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UBC Theses and Dissertations

The albedo of an exoplanet: spacebased photometry of the transiting system HD 209458 Rowe, Jason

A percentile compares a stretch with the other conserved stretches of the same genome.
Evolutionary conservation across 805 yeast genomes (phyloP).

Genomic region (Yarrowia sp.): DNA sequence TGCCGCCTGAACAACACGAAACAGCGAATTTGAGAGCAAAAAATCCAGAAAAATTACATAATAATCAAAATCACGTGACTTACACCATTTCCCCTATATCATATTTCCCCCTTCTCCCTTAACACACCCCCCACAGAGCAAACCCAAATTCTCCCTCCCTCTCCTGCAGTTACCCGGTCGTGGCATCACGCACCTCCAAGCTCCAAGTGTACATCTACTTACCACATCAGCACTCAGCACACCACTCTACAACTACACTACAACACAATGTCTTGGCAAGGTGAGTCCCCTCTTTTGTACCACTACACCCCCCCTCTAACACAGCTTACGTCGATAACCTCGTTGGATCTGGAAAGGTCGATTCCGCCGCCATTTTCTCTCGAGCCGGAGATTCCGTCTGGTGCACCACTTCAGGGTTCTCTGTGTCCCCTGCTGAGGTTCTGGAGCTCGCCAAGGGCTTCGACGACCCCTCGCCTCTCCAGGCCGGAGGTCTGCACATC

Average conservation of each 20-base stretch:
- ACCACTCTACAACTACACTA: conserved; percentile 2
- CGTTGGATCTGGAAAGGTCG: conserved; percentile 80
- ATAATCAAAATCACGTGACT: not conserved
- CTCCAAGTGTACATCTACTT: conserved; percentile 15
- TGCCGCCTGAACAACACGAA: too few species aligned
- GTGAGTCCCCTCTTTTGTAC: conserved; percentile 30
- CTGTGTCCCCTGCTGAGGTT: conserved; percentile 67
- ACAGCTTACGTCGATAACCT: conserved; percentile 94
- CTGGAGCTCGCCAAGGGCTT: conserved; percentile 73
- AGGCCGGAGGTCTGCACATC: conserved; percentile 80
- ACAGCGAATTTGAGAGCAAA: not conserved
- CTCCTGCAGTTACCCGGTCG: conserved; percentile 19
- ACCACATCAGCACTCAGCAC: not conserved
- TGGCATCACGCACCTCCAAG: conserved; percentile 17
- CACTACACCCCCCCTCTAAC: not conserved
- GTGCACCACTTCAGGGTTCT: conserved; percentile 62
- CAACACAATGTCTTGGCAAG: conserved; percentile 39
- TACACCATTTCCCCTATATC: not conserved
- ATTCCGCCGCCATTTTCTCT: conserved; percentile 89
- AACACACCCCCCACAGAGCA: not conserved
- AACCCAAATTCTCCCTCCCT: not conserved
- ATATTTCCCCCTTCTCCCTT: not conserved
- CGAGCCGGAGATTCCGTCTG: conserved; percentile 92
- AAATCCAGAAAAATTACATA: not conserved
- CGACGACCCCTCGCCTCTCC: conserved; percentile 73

Very precise photometry of transiting extrasolar planets can be used to learn about the physical structure of Jupiter-like planets in an exoplanetary systems. The fraction of light reflected from the planet (albedo) provides crucial insight into the chemical structure of atmospheres and global thermal properties of a planet, including heat dissipation and global weather patterns. Measuring the albedo of an exoplanet requires very precise photometry with high time sampling and nearly continuous time coverage spanning may orbits, which can be achieved at present only from space. We present space-based photometry of the transiting exoplanetary system HD 209458 obtained with the MOST (Microvariablity and Oscillations of STars) satellite during 2004 and 2005. The data span 14 and 44 days respectively, and have nearly complete time coverage for both spans. The HD 209458 photometry was obtained in MOST's Direct Imaging mode, not part of the original mission but implemented to make possible measurements of stars in the brightness range 6.5 < V < 13. The photometric reduction techniques developed for this thesis have become the standard pipeline for processing MOST Direct Imaging data, in particular the corrections for stray Earthshine reaching the MOST instrument focal plane. Our analysis of MOST photometry of HD 209458 sets a 1 sigma upper limit on the depth of the optical eclipse of the planet of 17 parts per million (ppm) = 17 micromagnitudes. This corresponds to a 1 sigma upper limit on the flux ratio of planet to star of 1.57 x 10^-5 and an upper limit on the geometric albedo in the MOST bandpass (400 to 700 nm) of 8%. This is the most sensitive measurement of an exoplanetary albdeo ever obtained. The limit on the albedo of the gas giant HD 209458b means it much less reflective as Jupiter. This result rules out the presence of reflective clouds in the atmosphere of HD 209458b and has already enabled theoretical modeling of far-infrared measurements to contrain the planet's equilibrium atmospheric temperature to be 1550 +/- 150 K. The MOST albedo analysis demonstrates the potential of spacebased photometry missions like CoRoT (launched in December 2006) and Kepler (due for launch in early 2009) and has already provided important lessons for both missions.

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